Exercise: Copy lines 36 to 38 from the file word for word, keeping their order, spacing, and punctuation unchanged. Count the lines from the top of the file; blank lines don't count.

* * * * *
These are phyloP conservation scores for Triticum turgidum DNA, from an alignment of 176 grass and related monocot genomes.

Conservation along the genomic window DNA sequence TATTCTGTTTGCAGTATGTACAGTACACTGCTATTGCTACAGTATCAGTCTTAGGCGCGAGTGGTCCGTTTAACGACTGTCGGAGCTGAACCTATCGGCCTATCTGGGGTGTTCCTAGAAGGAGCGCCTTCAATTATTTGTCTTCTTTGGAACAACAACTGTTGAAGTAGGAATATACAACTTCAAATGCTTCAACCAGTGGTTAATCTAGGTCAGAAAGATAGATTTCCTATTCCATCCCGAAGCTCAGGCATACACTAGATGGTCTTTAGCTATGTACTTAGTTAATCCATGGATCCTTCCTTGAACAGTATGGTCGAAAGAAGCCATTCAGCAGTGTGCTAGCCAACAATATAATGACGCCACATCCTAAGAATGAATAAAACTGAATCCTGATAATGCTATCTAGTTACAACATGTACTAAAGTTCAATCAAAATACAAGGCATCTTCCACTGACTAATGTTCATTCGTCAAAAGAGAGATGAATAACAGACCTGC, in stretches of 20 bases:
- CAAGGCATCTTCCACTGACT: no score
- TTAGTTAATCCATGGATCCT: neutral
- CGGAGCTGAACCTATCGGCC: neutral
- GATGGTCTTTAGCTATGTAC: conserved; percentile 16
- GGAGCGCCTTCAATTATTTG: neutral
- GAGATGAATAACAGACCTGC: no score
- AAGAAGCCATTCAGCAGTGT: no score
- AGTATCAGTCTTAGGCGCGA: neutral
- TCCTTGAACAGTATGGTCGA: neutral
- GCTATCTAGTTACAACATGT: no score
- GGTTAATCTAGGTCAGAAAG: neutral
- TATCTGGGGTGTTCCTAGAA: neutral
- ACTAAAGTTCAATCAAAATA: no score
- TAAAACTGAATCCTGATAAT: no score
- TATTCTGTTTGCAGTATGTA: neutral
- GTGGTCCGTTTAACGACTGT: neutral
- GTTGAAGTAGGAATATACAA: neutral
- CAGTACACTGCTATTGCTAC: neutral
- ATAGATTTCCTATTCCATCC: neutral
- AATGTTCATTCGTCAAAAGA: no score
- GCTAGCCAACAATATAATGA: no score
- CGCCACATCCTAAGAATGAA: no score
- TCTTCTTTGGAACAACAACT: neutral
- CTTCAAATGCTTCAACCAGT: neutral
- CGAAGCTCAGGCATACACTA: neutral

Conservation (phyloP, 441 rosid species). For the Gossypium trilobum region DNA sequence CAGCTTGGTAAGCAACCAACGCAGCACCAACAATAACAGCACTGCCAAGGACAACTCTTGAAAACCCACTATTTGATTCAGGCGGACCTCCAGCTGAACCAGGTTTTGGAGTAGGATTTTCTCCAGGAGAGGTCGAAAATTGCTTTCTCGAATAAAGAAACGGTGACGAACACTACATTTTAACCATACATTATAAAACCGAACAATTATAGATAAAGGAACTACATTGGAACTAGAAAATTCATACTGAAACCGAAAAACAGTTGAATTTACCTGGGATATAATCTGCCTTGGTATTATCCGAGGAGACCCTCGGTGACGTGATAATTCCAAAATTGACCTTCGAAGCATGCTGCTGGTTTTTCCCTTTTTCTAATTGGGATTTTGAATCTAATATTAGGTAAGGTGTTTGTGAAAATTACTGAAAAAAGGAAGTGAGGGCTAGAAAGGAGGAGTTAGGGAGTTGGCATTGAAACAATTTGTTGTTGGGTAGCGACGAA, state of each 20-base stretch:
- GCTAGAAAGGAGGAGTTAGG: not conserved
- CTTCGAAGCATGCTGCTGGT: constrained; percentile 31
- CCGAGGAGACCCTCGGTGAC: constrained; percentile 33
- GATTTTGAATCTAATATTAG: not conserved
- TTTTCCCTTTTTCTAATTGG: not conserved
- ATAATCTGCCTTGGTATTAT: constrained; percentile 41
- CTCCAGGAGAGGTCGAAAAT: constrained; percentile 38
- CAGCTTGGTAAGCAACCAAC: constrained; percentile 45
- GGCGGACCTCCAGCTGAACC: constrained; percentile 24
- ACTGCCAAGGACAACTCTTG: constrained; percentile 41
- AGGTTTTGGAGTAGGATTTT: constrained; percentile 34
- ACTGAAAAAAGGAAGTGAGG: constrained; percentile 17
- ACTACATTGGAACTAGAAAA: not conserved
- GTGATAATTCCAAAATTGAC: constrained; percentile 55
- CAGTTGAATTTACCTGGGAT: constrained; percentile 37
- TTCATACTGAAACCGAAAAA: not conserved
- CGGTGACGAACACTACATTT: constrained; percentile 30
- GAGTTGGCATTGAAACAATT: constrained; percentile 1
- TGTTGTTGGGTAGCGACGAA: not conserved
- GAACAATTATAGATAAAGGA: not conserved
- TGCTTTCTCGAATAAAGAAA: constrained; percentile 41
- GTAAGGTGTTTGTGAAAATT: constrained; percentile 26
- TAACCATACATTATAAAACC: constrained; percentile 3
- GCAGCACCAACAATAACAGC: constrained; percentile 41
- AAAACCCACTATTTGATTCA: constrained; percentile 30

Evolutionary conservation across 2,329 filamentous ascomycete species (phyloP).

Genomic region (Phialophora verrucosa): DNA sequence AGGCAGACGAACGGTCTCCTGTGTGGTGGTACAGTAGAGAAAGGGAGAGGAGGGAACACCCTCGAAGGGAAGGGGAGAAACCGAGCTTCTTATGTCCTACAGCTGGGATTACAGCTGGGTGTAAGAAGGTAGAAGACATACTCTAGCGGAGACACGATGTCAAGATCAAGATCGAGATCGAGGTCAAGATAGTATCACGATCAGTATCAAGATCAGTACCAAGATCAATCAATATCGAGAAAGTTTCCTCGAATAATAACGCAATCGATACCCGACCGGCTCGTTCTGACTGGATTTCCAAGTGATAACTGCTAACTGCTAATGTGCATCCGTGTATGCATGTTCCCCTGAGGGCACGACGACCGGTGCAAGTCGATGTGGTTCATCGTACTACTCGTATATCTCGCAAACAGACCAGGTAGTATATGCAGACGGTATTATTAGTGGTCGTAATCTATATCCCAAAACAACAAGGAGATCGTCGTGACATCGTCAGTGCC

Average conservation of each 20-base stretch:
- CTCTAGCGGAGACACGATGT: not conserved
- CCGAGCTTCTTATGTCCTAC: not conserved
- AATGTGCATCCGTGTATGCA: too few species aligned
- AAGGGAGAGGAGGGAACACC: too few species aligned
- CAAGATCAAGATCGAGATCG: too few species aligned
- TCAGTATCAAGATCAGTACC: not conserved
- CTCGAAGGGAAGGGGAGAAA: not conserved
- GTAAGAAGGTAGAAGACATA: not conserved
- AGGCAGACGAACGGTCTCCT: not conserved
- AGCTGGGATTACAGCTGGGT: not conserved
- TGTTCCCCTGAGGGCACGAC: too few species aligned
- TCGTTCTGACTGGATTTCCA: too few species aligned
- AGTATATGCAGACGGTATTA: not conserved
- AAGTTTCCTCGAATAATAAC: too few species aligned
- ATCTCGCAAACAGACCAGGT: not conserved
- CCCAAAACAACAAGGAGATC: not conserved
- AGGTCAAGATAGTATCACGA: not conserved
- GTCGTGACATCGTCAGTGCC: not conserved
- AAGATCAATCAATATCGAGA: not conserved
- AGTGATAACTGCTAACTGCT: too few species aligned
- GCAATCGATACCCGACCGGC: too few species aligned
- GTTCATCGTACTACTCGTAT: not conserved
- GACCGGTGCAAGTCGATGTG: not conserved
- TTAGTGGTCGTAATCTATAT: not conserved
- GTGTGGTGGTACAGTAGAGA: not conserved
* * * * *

- CAGCTTGGTAAGCAACCAAC: constrained; percentile 45
- GGCGGACCTCCAGCTGAACC: constrained; percentile 24
- ACTGCCAAGGACAACTCTTG: constrained; percentile 41